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Old 20th February 2016, 10:06 AM
St. Thomas More St. Thomas More is offline
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Default How Close are We?

It seems that the Vatican has backed Pope Francis' statement, or has interpreted it, to mean that there could be an exception to the rule (which would allow contraception) for the Zika Virus:

Quote:
Fr. Lombardi told Vatican Radio today, “The contraceptive or condom, in particular cases of emergency or gravity, could be the object of discernment in a serious case of conscience. This is what the Pope said.”

According to Lombardi, the pope spoke of “the possibility of taking recourse to contraception or condoms in cases of emergency or special situations. He is not saying that this possibility is accepted without discernment, indeed, he said clearly that it can be considered in cases of special urgency.”

Lombardi reiterated the example that Pope Francis made of Pope Paul VI’s supposed “authorization of the use of the pill for the religious who were at very serious risk” of rape. This, said Lombardi, “makes us understand that it is not that it was a normal situation in which this was taken into account.”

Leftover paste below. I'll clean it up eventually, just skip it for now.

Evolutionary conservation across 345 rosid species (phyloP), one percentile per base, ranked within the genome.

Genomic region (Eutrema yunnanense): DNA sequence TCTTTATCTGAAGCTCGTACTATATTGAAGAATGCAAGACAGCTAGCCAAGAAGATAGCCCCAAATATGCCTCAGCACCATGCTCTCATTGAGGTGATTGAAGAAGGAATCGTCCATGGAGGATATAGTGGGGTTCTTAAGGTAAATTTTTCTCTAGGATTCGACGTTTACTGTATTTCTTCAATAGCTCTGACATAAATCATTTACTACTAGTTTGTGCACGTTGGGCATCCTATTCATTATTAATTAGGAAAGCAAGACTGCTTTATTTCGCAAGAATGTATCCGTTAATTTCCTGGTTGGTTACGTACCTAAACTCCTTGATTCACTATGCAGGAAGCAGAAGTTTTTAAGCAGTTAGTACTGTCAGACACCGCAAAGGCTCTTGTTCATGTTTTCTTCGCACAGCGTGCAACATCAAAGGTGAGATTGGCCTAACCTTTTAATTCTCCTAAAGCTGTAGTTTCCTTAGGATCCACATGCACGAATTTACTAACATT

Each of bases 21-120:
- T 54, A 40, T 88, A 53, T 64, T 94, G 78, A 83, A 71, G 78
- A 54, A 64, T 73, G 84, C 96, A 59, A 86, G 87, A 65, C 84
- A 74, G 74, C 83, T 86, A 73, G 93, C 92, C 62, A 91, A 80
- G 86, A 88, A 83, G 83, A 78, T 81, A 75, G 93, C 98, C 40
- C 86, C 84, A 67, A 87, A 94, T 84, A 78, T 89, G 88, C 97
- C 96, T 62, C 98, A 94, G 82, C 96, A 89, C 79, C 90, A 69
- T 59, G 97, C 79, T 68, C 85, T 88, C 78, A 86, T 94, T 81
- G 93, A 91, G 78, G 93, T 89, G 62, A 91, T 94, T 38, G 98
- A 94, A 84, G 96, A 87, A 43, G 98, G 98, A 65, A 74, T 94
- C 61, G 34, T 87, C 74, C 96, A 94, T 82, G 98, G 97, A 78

https://www.lifesitenews.com/news/br...tives-for-zika

Although it is not possible, I ask Ron, how close are we to heresy? A hairs=breadth?
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Old 20th February 2016, 11:30 AM
Ron Conte Ron Conte is offline
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Quote:
Originally Posted by St. Thomas More View Post
It seems that the Vatican has backed Pope Francis' statement, or has interpreted it, to mean that there could be an exception to the rule (which would allow contraception) for the Zika Virus:

https://www.lifesitenews.com/news/br...tives-for-zika

Although it is not possible, I ask Ron, how close are we to heresy? A hairs=breadth?

That claim -- exception allowing an intrinsically evil act due to dire circumstances -- is an error in a personal opinion. At this point, it seems to be an error in application of doctrine, rather than a statement contradicting an infallible doctrine.

I've known for some time know that many of the leaders of the Church, including more than a few Cardinals and Bishops, are poorly catechized. They have serious holes in their understanding of Church teaching.

Pope Francis is simply not well versed in moral theology, in his personal understanding. It is not heresy, but it is unfortunate. What is also problematic is that people are looking for an excuse to justify contraception, and they will distort these assertions to conclude that they can use contraception whenever the circumstances are difficult.

Humanae Vitae and Veritatis Splendor are clear: contraception is intrinsically evil, and intrinsically evil acts are never justified by intention or circumstances.

This situation is rather like the time that Pope John 22 (not 23) opined that the just souls who enter heaven after death (or after purgatory) do not have the beatific vision until after the general resurrection.